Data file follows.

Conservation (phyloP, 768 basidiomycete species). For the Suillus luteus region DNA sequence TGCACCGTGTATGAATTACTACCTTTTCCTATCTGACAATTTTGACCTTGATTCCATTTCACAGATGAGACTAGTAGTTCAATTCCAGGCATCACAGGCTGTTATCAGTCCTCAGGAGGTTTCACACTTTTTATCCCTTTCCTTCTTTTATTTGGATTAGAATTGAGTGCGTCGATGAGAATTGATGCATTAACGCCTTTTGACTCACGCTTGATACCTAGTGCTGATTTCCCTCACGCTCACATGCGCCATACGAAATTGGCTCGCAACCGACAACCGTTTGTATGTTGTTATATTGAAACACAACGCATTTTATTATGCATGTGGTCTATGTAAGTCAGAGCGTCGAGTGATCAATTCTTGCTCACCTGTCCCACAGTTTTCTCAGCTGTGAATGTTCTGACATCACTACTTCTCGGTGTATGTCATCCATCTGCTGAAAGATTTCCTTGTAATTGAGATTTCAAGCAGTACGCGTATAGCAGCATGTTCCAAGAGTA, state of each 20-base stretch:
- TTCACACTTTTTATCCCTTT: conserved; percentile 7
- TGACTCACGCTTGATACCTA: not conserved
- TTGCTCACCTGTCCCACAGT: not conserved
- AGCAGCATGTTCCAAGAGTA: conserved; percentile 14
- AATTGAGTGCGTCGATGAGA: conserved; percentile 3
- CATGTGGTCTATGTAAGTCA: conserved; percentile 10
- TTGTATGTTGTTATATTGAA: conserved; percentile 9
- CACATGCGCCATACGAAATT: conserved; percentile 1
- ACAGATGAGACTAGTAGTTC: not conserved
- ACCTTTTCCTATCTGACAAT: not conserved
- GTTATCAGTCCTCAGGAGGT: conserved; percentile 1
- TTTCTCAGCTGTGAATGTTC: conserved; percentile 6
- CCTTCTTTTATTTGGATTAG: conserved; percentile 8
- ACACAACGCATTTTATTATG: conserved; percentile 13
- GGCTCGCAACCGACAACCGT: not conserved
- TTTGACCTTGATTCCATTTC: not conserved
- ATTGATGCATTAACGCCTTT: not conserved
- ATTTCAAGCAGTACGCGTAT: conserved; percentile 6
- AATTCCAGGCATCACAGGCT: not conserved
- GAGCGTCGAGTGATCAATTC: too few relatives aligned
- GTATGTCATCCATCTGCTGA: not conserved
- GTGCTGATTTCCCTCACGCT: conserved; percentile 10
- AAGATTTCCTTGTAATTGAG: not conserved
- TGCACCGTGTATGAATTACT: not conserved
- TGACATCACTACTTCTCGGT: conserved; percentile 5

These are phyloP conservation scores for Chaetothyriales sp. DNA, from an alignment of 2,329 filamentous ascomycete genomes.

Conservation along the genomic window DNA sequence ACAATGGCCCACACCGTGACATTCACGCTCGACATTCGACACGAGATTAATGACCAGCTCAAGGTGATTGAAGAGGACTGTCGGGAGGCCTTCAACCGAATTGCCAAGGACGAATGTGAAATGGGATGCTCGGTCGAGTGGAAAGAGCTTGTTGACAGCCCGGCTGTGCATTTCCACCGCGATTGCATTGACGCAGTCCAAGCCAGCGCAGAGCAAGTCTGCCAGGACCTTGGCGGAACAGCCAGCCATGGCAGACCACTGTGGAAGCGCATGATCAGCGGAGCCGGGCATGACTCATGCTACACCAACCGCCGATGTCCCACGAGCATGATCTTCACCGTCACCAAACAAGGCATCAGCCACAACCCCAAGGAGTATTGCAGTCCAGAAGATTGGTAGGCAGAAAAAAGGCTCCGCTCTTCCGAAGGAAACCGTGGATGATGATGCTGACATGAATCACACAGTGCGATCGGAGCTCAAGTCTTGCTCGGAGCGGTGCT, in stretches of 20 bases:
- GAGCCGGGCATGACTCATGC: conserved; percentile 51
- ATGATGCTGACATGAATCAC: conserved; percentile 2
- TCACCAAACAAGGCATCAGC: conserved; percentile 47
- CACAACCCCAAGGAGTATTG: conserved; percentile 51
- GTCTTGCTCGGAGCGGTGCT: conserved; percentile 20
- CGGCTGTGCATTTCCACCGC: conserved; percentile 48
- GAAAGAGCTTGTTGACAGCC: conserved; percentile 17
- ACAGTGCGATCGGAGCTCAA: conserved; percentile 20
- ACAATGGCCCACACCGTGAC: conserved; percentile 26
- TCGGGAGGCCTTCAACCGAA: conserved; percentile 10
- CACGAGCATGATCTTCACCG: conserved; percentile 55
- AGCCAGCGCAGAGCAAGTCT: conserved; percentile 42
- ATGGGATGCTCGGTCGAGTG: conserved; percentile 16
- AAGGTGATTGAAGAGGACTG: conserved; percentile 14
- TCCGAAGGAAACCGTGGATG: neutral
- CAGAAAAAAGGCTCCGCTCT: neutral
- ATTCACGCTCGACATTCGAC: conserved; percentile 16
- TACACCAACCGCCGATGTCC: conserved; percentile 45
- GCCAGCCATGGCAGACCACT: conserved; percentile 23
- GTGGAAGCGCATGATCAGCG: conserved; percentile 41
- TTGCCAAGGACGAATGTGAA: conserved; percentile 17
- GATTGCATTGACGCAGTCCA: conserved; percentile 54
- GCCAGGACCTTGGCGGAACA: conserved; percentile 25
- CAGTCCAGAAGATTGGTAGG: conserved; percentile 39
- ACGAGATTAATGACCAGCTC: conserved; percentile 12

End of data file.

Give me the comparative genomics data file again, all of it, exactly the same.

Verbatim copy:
Conservation (phyloP, 768 basidiomycete species). For the Suillus luteus region DNA sequence TGCACCGTGTATGAATTACTACCTTTTCCTATCTGACAATTTTGACCTTGATTCCATTTCACAGATGAGACTAGTAGTTCAATTCCAGGCATCACAGGCTGTTATCAGTCCTCAGGAGGTTTCACACTTTTTATCCCTTTCCTTCTTTTATTTGGATTAGAATTGAGTGCGTCGATGAGAATTGATGCATTAACGCCTTTTGACTCACGCTTGATACCTAGTGCTGATTTCCCTCACGCTCACATGCGCCATACGAAATTGGCTCGCAACCGACAACCGTTTGTATGTTGTTATATTGAAACACAACGCATTTTATTATGCATGTGGTCTATGTAAGTCAGAGCGTCGAGTGATCAATTCTTGCTCACCTGTCCCACAGTTTTCTCAGCTGTGAATGTTCTGACATCACTACTTCTCGGTGTATGTCATCCATCTGCTGAAAGATTTCCTTGTAATTGAGATTTCAAGCAGTACGCGTATAGCAGCATGTTCCAAGAGTA, state of each 20-base stretch:
- TTCACACTTTTTATCCCTTT: conserved; percentile 7
- TGACTCACGCTTGATACCTA: not conserved
- TTGCTCACCTGTCCCACAGT: not conserved
- AGCAGCATGTTCCAAGAGTA: conserved; percentile 14
- AATTGAGTGCGTCGATGAGA: conserved; percentile 3
- CATGTGGTCTATGTAAGTCA: conserved; percentile 10
- TTGTATGTTGTTATATTGAA: conserved; percentile 9
- CACATGCGCCATACGAAATT: conserved; percentile 1
- ACAGATGAGACTAGTAGTTC: not conserved
- ACCTTTTCCTATCTGACAAT: not conserved
- GTTATCAGTCCTCAGGAGGT: conserved; percentile 1
- TTTCTCAGCTGTGAATGTTC: conserved; percentile 6
- CCTTCTTTTATTTGGATTAG: conserved; percentile 8
- ACACAACGCATTTTATTATG: conserved; percentile 13
- GGCTCGCAACCGACAACCGT: not conserved
- TTTGACCTTGATTCCATTTC: not conserved
- ATTGATGCATTAACGCCTTT: not conserved
- ATTTCAAGCAGTACGCGTAT: conserved; percentile 6
- AATTCCAGGCATCACAGGCT: not conserved
- GAGCGTCGAGTGATCAATTC: too few relatives aligned
- GTATGTCATCCATCTGCTGA: not conserved
- GTGCTGATTTCCCTCACGCT: conserved; percentile 10
- AAGATTTCCTTGTAATTGAG: not conserved
- TGCACCGTGTATGAATTACT: not conserved
- TGACATCACTACTTCTCGGT: conserved; percentile 5

These are phyloP conservation scores for Chaetothyriales sp. DNA, from an alignment of 2,329 filamentous ascomycete genomes.

Conservation along the genomic window DNA sequence ACAATGGCCCACACCGTGACATTCACGCTCGACATTCGACACGAGATTAATGACCAGCTCAAGGTGATTGAAGAGGACTGTCGGGAGGCCTTCAACCGAATTGCCAAGGACGAATGTGAAATGGGATGCTCGGTCGAGTGGAAAGAGCTTGTTGACAGCCCGGCTGTGCATTTCCACCGCGATTGCATTGACGCAGTCCAAGCCAGCGCAGAGCAAGTCTGCCAGGACCTTGGCGGAACAGCCAGCCATGGCAGACCACTGTGGAAGCGCATGATCAGCGGAGCCGGGCATGACTCATGCTACACCAACCGCCGATGTCCCACGAGCATGATCTTCACCGTCACCAAACAAGGCATCAGCCACAACCCCAAGGAGTATTGCAGTCCAGAAGATTGGTAGGCAGAAAAAAGGCTCCGCTCTTCCGAAGGAAACCGTGGATGATGATGCTGACATGAATCACACAGTGCGATCGGAGCTCAAGTCTTGCTCGGAGCGGTGCT, in stretches of 20 bases:
- GAGCCGGGCATGACTCATGC: conserved; percentile 51
- ATGATGCTGACATGAATCAC: conserved; percentile 2
- TCACCAAACAAGGCATCAGC: conserved; percentile 47
- CACAACCCCAAGGAGTATTG: conserved; percentile 51
- GTCTTGCTCGGAGCGGTGCT: conserved; percentile 20
- CGGCTGTGCATTTCCACCGC: conserved; percentile 48
- GAAAGAGCTTGTTGACAGCC: conserved; percentile 17
- ACAGTGCGATCGGAGCTCAA: conserved; percentile 20
- ACAATGGCCCACACCGTGAC: conserved; percentile 26
- TCGGGAGGCCTTCAACCGAA: conserved; percentile 10
- CACGAGCATGATCTTCACCG: conserved; percentile 55
- AGCCAGCGCAGAGCAAGTCT: conserved; percentile 42
- ATGGGATGCTCGGTCGAGTG: conserved; percentile 16
- AAGGTGATTGAAGAGGACTG: conserved; percentile 14
- TCCGAAGGAAACCGTGGATG: neutral
- CAGAAAAAAGGCTCCGCTCT: neutral
- ATTCACGCTCGACATTCGAC: conserved; percentile 16
- TACACCAACCGCCGATGTCC: conserved; percentile 45
- GCCAGCCATGGCAGACCACT: conserved; percentile 23
- GTGGAAGCGCATGATCAGCG: conserved; percentile 41
- TTGCCAAGGACGAATGTGAA: conserved; percentile 17
- GATTGCATTGACGCAGTCCA: conserved; percentile 54
- GCCAGGACCTTGGCGGAACA: conserved; percentile 25
- CAGTCCAGAAGATTGGTAGG: conserved; percentile 39
- ACGAGATTAATGACCAGCTC: conserved; percentile 12